Every so often, but with a seemingly increasing pace and usually on the back of a doomsday report from a vendor, a frenzied pulse of anxiety will progress throughout the technology industry at large about the sustainability of the app economy.
Most recently, this happened after Flurry published a report asserting that app usage growth is slowing. It also happened at the end of 2016, after Nielsen released a report that ranked apps by usage across all platforms and found that eight of the top 10 apps used in 2016 were operated by Facebook and Google:
A similar story played out in the middle of 2016, when SensorTower released a report claiming that the top app publishers saw installs decrease by an average of 20% year-over-year (through to May 2015) in the US:
This nervous handwringing is usually captured with metaphors like "gold rush" or "boom", insinuating that intrepid entrepreneurs no longer want to try their luck with apps because there's no money to be made in them. The mines are shuttered and tumbleweeds dot the empty streets where app millionaires formerly celebrated the bounty of their digital labor.
But the app boom isn't over; it wasn't over in June 2016, it wasn't over in late 2016, and it's not over now. Apple's App Store set a new revenue record on January 1st, 2017 by processing $240MM in transactions; Apple announced on January 5th that $20BN had been paid out to developers over 2016, meaning that the App Store generated roughly $28.5BN overall in 2016, of which Apple kept $8.5BN (30%). Apple's payout to developers was up 40% from 2015, meaning overall App Store revenues increased by as much (and in China, year-over-year overall revenues grew by 90%).
And app revenues are no longer the exclusive domain of mobile games. Prior to setting a revenue record on January 1, 2017, the App Store's most recent revenue record announcement was for November 2016. More than $1.2BN in revenue was generated on mobile on Black Friday last year as the majority (55%) of visits to retail websites were made on a smartphone or tablet. The Euromonitor group expects mobile to generate 25% of all travel bookings in 2019, and Tinder -- the mobile-only dating app -- expected to more than double its PMC, or paid member count, in 2016 as of its most recent quarterly report.
These aren't "bust" numbers.
And these growth rates only capture revenue driven by in-app purchases, which is decreasing as a total proportion of mobile app revenue. Because of the way most third-party polling services estimate revenue via sampling, and also because ad revenue is simply difficult to track, advertising very seldom is mentioned in the doom-and-gloom forecasts for the mobile app economy. But mobile ads have become an important source of revenue for some publishers, especially games, and the credibility should be questioned of any report that discusses the decline of the app economy without acknowledging mobile advertising revenues. Mobile ad spend is growing at an impressive clip.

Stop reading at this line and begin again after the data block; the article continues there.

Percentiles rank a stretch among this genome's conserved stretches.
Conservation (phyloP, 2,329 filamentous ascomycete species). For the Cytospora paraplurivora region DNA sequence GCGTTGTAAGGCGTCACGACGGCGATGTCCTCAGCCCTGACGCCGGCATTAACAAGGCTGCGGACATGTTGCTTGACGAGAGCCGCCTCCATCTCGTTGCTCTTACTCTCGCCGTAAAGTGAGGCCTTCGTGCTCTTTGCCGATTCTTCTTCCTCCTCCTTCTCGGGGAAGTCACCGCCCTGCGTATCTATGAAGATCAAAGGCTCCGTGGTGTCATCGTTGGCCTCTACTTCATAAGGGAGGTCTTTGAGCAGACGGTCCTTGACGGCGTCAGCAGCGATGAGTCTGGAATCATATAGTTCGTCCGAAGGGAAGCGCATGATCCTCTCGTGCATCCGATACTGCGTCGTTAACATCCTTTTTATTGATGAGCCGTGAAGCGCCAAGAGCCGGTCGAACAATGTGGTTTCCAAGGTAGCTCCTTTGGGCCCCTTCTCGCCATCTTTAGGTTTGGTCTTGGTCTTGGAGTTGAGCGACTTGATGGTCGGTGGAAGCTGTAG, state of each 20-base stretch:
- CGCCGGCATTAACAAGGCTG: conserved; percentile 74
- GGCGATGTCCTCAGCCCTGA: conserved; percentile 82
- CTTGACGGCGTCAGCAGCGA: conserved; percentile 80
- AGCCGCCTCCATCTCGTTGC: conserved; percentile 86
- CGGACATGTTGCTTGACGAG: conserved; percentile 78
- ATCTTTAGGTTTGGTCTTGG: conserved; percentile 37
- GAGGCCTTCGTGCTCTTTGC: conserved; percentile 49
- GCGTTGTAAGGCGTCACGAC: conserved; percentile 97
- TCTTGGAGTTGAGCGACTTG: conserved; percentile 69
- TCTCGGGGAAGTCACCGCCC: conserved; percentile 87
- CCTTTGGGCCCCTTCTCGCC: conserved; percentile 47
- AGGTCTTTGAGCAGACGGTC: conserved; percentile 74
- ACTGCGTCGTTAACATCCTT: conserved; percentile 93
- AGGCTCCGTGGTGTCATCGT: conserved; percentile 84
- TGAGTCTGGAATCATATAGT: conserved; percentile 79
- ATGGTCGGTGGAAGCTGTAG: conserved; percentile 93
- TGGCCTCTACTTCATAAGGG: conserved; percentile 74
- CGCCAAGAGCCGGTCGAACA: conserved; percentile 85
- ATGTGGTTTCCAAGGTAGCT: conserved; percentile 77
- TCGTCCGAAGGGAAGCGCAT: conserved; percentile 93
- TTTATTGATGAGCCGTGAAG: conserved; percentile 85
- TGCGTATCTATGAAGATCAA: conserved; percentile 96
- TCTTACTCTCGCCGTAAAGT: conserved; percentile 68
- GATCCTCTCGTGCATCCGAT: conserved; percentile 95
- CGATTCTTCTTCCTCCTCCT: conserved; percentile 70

All of this said, there are a few things to note anytime an article or report prophesizes the end of mobile apps:
- There are only two 1st-party sources of app revenue date: the platform owners (Apple and Google) and app developers. Apple has been more forthcoming about App Store revenues than usual lately as it emphasizes the importance of its services businesses, but Google generally only releases Google Play revenue data at its I/O event. Some app developers are public companies, and their revenue can be pulled from their quarterly and annual reports (as with the Match Group 10Q data above);
- 3rd party sources of revenue data rely on a broad range of sampling and forecasting tools, some of which are questionable. Tread cautiously when utilizing 3rd-party sources of data for important decisions;
- Mobile ad revenue is not trivial to estimate: it relies on a set of assumptions about user base size (DAU / MAU), impressions-per-session, and CPM payouts. Usually impressions per session falls across a long-tail distribution, with many developers "uncapping" the number of impressions that can be shown in a given session, especially if the ad units they're using are rewarded.
To the extent that the Gold Rush metaphor applies to mobile apps, it's certainly not over: in the California Gold Rush, mining technology grew so expensive that most prospectors were priced out of the business, with a preponderance of the gold being mined by a small number of technologically savvy mining companies. If anything, the app economy is in that phase of the gold rush, but certainly a number of mobile prospectors are still making good money.